Now, part of that can be put down to the fact that (at the risk of sounding cocky) I have cultivated decent time management skills. It’s also based on the fact that I have a very clearly defined sense of when, where, and how I am most functional.

When it comes to working at night (and especially if it involves extensive research, writing, or critical thought—all things that both my work and my university experience demanded of me in spades) I am essentially useless. Once 7 pm hits, I am no longer capable of producing good quality work. Evenings, for me, are for socializing, errands, Netflix, a glass of wine—you get the idea.

Though I could choose to power through, I prefer to take a different approach. Instead of forcing myself to do work in a context in which I know my output will be inferior, I make an effort to work with what I know suits my work preferences. This brings us to the idea of the “user manual.”

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Creating your own “user manual”

The longer we spend working (whether that be at school, at our jobs, starting our businesses, or on pet projects), the more evident it becomes that we have certain times of day and environments that encourage us to do our best work.

You might have discovered that you prefer to do emails in the morning over coffee (or they just won’t get done), that the Pomodoro technique really helps you focus on projects, or that you do your best creative work while listening to a classical radio station with noise canceling headphones.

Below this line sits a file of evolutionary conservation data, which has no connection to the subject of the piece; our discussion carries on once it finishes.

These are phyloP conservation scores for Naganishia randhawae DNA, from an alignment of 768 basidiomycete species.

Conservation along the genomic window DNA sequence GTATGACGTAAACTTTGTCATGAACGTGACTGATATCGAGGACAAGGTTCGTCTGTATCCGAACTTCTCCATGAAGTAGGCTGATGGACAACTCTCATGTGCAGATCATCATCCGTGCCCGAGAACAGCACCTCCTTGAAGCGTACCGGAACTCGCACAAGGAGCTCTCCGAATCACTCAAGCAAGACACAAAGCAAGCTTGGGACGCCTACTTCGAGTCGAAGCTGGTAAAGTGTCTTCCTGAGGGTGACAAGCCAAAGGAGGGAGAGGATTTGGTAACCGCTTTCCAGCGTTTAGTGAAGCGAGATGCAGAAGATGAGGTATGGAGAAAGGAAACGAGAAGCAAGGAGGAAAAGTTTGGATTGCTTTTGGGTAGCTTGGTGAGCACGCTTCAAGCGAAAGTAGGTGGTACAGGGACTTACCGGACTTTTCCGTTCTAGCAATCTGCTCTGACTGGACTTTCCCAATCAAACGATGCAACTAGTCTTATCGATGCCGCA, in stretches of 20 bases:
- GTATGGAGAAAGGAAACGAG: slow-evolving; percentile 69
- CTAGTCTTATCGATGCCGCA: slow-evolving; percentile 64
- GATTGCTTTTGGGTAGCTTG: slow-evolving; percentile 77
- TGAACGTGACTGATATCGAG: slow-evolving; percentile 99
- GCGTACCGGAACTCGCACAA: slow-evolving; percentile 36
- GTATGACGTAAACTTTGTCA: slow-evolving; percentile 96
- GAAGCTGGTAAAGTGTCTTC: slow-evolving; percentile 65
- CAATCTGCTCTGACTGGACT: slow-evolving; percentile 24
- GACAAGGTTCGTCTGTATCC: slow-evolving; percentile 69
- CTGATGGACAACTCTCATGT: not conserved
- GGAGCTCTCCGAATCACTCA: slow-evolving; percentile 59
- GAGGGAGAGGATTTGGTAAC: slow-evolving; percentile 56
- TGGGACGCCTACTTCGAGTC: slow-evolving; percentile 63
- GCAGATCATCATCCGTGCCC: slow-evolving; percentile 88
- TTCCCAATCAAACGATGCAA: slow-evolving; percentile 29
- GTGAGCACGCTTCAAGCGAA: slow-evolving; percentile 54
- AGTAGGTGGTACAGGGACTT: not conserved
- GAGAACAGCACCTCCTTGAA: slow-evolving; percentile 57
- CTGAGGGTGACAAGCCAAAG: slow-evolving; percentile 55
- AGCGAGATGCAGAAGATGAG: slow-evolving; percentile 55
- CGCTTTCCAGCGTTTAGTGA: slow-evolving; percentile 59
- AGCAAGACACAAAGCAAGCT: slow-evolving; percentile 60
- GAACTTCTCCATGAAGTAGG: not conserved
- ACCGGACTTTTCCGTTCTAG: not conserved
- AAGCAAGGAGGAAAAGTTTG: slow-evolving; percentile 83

Rather than simply letting this information float around in your mind and disappear just as quickly, consider honing in on it.

Spend some time determining where you work best, what time of day you get the most done, and what atmosphere you require to be as productive, creative, and efficient as possible. What systems need to be put in place to help maximize your output? How can you optimize your environment, lifestyle, and surroundings to get the best possible out of yourself?

In essence, you’re creating what I’ll be referring to in this article as your own personal user manual.

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Briana MorgaineBriana Morgaine

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For introverts, the prospect of attending a networking event can feel like a trip to the dentist.